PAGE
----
|Publication number||US4042970 A|
|Application number||US 05/657,760|
|Publication date||Aug 16, 1977|
|Filing date||Feb 13, 1976|
|Priority date||Feb 13, 1976|
|Publication number||05657760, 657760, US 4042970 A, US 4042970A, US-A-4042970, US4042970 A, US4042970A|
|Inventors||Carl E. Atkins|
|Original Assignee||Wagner Electric Corporation|
|Export Citation||BiBTeX, EndNote, RefMan|
|Patent Citations (5), Referenced by (6), Classifications (12), Legal Events (2)|
|External Links: USPTO, USPTO Assignment, Espacenet|
A number of patents disclose single-channel keyable control circuits. For example circuits disclosed in U.S. Pat. Nos. 3,624,415 and 3,628,099, both in the names of Carl E. Atkins and Arthur F. Cake, show keying circuits which require that the correct value of resistance in an external keying circuit be connected to actuate a keyable control circuit. In U.S. Pat. No. 3,723,967 in the names of Carl E. Atkins and Paul A. Carlson, a single channel inductively coupled tuned keying circuit absorbs energy from the radio frequency tank circuit of a free-running oscillator operating at the frequency to which the keying circuit is tuned. Radio frequency detection circuits detect the reduction in energy remaining in the oscillator and thereupon produce a control signal.
In U.S. Pat. No. 3,842,324 an external keying circuit includes a diode having a sharply variable junction capacitance with changes in diode bias as a component in a tuned circuit. When coupled to a keyable control circuit operating in the correct frequency range, absorbed rf energy causes rapid cyclic fluctuations in diode bias. The resulting rapid fluctuations in keying circuit resonant frequency alternately bring the keying circuit into and out of resonance with the rf frequency being generated. When in resonance, the keying circuit absorbs more rf energy from the rf oscillator than when out of resonance. The resulting amplitude modulation in the rf oscillator is detected to provide a control output signal.
A keyable control circuit couples a first radio frequency to a sensing coil. The sensing coil is in a position which is accessible to an external keying circuit. The first radio frequency is frequency modulated about its mean frequency. The keying circuit contains a first tuned circuit tuned to a fixed frequency within the frequency range of the frequency modulated first frequency. Each time the radio frequency is swept past the frequency to which the first tuned circuit is tuned, the tuned circuit absorbs more energy from the keyable control circuit than when the frequency is remote from that to which the first tuned circuit is tuned. Thus during the frequency modulation sweep the energy absorbed exhibits cyclic variations. The amplitude of the radio frequency in the keyable control circuit exhibits corresponding cyclic variations at twice the FM sweep frequency due to the cyclic absorption by the first tuned circuit.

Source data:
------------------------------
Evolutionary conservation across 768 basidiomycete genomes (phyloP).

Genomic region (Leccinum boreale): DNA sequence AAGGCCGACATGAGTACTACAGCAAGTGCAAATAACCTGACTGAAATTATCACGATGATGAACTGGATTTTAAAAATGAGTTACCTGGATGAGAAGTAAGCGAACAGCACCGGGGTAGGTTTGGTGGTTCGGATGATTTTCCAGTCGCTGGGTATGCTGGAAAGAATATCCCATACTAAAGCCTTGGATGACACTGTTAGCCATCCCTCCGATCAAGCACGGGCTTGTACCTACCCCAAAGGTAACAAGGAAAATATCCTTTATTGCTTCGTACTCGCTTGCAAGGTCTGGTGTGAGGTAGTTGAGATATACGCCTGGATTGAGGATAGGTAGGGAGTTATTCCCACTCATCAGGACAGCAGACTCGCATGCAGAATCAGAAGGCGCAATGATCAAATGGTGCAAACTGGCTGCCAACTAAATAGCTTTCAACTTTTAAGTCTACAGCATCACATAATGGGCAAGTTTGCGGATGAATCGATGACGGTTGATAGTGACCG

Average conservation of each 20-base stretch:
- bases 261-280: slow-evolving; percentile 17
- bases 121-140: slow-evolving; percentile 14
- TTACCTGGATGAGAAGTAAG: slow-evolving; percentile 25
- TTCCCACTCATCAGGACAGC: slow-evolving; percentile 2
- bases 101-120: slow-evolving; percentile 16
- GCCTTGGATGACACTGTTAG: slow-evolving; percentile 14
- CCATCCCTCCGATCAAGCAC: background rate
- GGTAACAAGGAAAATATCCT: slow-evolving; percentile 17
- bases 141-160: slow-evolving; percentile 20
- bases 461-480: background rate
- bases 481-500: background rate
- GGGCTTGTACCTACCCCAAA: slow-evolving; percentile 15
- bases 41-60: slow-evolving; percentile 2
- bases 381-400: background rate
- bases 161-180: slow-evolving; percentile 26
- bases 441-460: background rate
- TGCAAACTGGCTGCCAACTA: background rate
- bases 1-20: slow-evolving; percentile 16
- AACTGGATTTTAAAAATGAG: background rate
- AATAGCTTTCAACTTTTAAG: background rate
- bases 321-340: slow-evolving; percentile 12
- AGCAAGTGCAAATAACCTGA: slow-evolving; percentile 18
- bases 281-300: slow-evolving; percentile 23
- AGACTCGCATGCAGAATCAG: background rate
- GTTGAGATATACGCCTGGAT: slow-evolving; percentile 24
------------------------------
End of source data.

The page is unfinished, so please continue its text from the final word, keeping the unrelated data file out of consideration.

A detector, responding only to amplitude modulation of the radio frequency, generates a first detection signal which causes the radio frequency oscillator to jump to a second radio frequency. The second radio frequency is similarly frequency modulated. If a second tuned circuit in the keying circuit is tuned within the frequency range of the frequency modulated second frequency, amplitude modulation of the radio frequency in the keyable control circuit is again generated in the same way as previously described.
Detection of the first frequency initiates a timing cycle. If the second frequency is detected before the end of the timing cycle, a control output signal is generated. The control output signal can be used to lock or unlock a door, or initiate or terminate any other action which can be controlled by an electrical signal. If the system fails to detect the second frequency before the end of the timing cycle, the radio frequency oscillator jumps back to its first frequency and no control output signal is generated. The short time provided for detection at the second frequency makes tampering more difficult.
It is evident that a third, fourth and additional frequencies could be required in sequence before the control signal is produced.
The detailed description of the preferred embodiment is best understood by reading with reference to the drawings of which:
FIG. 1 shows a block diagram of the system;
FIGS. 2a through 2e show curves illustrating the functions of portions of the system; and
FIG. 3 is a detailed schematic diagram of portions of the system.